Startup Equity: Comparing Your “Currency” to a Competitor’s

(Part 4 of an n part series)

Comparing base bay is relatively easy, equity not so much. A dollar is a dollar. And, if a dollar isn't a dollar (let’s say it’s a Franc), there are published exchange rates to help convert values. But, with equity compensation, the base currency is your stock, and its value is not easily translated (or even agreed upon). This fundamental disconnect is one of the most challenging issues faced by anyone dealing with equity compensation at a start-up. Let's start with the oversimplified example above. There are exchange rates from dollars to francs, but they are not as consistent as the prices available for publicly traded stock. Then there is the basic fact that a franc may not be a franc. Switzerland uses the franc, as do Senegal, Rwanda, and Togo. In fact, there are eight or nine different types of "franc” used by about 22 countries. You had better fully understand which franc you are converting before you give a value. This is much like the confusion around instruments like stock options and restricted stock units (RSUs), or other real or synthetic equity tools.

If you don't know what you are comparing, then you are probably going to be wrong. But, with nearly every currency, you can go to the internet or grab a good newspaper and find a fairly recent and accurate conversion rate. With start-up equity, very little is recent and very few are accurate. In fact, very little is published and what is, is very often incorrect. Even most of the least known currencies have published conversion rates. You can quickly do some research if someone offers to exchange Manat for Dollars. Turkmenistani Manat current convert at 1 Manat to 0.29 dollars. Azerbaijani Manat converts at 1 Manat to 0.57 Dollars. Not knowing the difference can make all the difference.

Exchange rates require comparable foundations. Getting 2,500 Stock options or RSUs means almost nothing. Being told that the current stock price is $0.10/share also means almost nothing. For equity compensation to have perceived value, you must understand the value of the company and the preferences of any other investors. Without this foundation, you have no idea if you have been granted a big piece of something or a tiny piece of almost nothing.

But, we're not done. If you want to understand your company's currency exchange rate to the real world, you must also understand the potential future value of the company and when that potential might be realistically achieved. It's like if someone gave you Deutsche Marks a week before the move to Euros, but told you they couldn't be exchanged for five or ten years. You would have known the current value, but even the best economist would have had a hard time predicting the success of the Euro and how inflation, deflation, the global economy and other factors would impact value in the long run. And let's be honest, the stock at your startup is not as stable or predictable as the currency of one of the largest economies in the world.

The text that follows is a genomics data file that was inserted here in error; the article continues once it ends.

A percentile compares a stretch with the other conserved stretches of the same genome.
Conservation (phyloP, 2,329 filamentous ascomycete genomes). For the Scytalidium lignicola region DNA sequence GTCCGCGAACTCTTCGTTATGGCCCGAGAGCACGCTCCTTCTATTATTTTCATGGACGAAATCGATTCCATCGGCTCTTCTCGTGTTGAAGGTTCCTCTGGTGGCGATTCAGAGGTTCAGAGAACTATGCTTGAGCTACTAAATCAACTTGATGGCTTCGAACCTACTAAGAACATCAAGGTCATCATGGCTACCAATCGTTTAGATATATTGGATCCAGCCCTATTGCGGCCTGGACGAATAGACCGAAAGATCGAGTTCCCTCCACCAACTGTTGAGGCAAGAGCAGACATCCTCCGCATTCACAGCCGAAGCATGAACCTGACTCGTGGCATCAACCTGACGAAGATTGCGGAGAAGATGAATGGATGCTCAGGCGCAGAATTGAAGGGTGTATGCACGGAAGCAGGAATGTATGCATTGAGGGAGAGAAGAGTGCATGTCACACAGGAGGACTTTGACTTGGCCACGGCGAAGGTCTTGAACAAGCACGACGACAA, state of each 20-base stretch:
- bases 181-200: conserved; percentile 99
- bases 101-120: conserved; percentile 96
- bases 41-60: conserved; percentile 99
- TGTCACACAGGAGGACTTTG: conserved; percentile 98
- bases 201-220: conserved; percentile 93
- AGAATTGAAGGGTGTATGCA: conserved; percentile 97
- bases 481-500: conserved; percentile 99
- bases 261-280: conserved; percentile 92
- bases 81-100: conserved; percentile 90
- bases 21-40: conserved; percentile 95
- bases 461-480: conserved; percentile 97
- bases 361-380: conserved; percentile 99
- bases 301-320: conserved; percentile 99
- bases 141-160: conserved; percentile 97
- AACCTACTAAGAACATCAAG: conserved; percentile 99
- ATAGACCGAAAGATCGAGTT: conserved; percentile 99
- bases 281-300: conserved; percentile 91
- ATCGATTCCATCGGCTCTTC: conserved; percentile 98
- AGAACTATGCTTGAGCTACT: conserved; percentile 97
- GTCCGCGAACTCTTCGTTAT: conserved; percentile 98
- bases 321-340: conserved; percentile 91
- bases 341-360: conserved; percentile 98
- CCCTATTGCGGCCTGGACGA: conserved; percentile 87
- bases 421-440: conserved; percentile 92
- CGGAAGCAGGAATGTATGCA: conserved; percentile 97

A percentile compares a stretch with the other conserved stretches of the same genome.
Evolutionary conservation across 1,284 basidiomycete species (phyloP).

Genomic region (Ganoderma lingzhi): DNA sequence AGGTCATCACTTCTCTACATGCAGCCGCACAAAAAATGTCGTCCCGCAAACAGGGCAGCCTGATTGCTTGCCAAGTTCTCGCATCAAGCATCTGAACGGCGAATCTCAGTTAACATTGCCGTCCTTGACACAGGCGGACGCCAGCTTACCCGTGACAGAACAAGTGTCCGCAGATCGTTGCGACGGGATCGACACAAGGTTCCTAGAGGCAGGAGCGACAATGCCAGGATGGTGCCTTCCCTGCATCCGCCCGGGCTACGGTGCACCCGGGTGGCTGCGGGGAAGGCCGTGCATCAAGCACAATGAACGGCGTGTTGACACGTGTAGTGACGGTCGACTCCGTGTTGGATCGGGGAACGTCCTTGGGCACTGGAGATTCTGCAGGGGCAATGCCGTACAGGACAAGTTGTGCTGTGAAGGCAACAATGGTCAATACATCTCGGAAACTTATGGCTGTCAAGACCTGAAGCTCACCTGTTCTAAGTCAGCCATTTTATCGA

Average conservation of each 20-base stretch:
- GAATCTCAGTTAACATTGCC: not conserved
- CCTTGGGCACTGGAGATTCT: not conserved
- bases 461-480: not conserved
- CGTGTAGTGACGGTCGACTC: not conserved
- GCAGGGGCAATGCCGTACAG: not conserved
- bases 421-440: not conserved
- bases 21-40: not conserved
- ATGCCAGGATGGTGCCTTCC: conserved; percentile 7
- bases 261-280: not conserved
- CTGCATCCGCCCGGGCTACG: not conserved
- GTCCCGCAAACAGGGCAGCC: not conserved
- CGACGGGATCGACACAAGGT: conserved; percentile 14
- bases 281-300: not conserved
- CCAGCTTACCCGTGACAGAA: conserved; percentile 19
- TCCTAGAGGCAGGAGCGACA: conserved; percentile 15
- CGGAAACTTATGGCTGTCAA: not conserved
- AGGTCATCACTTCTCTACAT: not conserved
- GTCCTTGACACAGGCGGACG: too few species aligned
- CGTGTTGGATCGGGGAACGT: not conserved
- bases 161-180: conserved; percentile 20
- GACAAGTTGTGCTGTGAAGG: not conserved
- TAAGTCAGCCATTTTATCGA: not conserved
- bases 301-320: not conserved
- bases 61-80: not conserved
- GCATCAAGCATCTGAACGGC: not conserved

What’s all of this mean in the world of startups and compensation?

If you are a company offering equity you must be willing to share information or be prepared for your expensive and possibly hard-fought equity program to have little or no value to your employees.

If you are an executive or founder, don't expect anyone to appreciate what you have given up, if you are unwilling to communicate its current and potential value.

If you are a compensation professional, stop looking at values in surveys and expecting them to correlate to your situation.

Most importantly, ask a ton of questions before you get started and keep asking them over and over again after you get moving. The most amazing and exciting thing about currency isn't any of the above. It’s the simple fact that very few investments move faster, change more often and have greater potential upside and downside than trading money. If that doesn't sound like startup equity, I don’t know what does.

Dan Walter, CECP, CEP is the President and CEO of Performensation. He is passionately committed to aligning pay with company strategy and culture and has been deeply involved in equity compensation for a long, long time. Dan has written several industry resources including the recent Performance-Based Equity Compensation. He has co-authored ”Everything You Do In Compensation is Communication”, “The Decision Makers Guide to Equity Compensation”, “Equity Alternatives” and a few other books. Connect with Dan on LinkedIn. Or, follow him on Twitter at @Performensation and @SayOnPay.

Startup Equity: Synthetic Equity or Sharing Without Sharing (Part 5 of an n part series)

Startup Equity: Why are VCs Getting so Stingy with Equity? (Part 3 of an n part series)